Finance ministers of the Group of Seven and other economic powers will talk by phone later Tuesday on the eurozone crisis and the threat it poses to the world economy, several official sources said.
Finance ministers and central bank chiefs from the world’s seven most industrialized nations will confer at around 1100 GMT, the sources said.
Ahead of the talks, markets worried about sluggish world growth anticipated coordinated action by central banks, but the rumors later subsided.
Few details on the meeting’s agenda have emerged, with only Canadian Finance Minister Jim Flaherty revealing that the discussions would address Europe and troubled banks on the continent, the “real concern” of the moment.
“Those discussions also take place with some of the non-European members of the G20 who are concerned... with the potential consequences of a crisis in the eurozone,” Flaherty told a Toronto press conference late Monday.
“The real concern right now is Europe, the weakness in some of the banks in Europe, the fact they’re undercapitalized, the fact the other European countries in the eurozone have not taken sufficient action yet to address those issues of undercapitalization of the banks and building an adequate firewall,” he said.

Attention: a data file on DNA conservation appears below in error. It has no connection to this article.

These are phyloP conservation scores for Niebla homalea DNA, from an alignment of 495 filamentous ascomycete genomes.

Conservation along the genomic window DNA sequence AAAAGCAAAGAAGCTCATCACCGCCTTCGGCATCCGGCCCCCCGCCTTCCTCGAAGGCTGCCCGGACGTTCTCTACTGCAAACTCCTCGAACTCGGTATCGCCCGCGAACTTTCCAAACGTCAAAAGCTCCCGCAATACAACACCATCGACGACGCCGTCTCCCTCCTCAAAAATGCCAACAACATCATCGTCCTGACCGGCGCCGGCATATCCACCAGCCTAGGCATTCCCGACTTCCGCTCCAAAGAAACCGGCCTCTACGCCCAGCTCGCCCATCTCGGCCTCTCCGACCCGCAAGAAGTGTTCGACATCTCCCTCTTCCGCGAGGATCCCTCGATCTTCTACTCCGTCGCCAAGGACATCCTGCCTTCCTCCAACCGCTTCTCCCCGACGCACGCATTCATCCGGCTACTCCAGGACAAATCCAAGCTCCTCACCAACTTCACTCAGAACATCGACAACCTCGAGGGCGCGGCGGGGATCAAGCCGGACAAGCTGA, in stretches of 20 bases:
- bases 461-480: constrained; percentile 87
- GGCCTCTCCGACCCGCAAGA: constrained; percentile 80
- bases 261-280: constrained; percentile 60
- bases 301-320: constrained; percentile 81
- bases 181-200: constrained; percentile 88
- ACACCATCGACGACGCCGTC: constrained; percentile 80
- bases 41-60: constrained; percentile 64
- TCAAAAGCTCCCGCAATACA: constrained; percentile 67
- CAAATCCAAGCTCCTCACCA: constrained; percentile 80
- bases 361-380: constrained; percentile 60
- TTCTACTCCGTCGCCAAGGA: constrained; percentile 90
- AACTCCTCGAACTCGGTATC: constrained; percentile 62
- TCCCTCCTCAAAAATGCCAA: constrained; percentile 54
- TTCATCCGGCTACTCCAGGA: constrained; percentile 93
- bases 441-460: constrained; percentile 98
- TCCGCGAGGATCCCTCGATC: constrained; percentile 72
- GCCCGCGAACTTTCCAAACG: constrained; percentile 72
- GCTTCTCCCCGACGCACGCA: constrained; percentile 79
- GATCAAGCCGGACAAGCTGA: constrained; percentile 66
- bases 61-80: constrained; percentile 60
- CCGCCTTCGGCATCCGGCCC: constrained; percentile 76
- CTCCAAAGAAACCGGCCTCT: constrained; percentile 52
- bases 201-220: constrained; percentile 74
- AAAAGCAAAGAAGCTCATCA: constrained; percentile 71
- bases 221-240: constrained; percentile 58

Concern has grown that some Spanish banks could collapse without direct aid from Europe.
But Germany has resisted allowing funds from the region’s financial firewall, the European Stability Mechanism, to be lent directly to banks rather than via governments and has called on Madrid to request a proper rescue.
But Spanish Budget Minister Cristobal Montoro said Tuesday it was technically impossible to rescue the debt-laden economy, the fourth largest in the eurozone.
“Spain cannot be rescued in the technical sense of the term. Spain does not need that. Spain needs more Europe, more mechanisms allowing the integration of Europe,” he told Onda Cero radio.
Montoro did not explain why a rescue would be impossible but many analysts fear the size of the economy would stretch the resources of existing European rescue mechanisms.
As bond markets charge exorbitant rates to lend to Spain, however, investors believe Madrid may be forced to seek external aid to finance a bailout of the nation’s financial sector.
Spain’s record high risk premium showed the indebted country was being shut out of the bond market, Montoro said.
“What the risk premium shows is that Spain does not have the door of markets open to it and the challenge is to build confidence with these markets,” he told Onda Cero.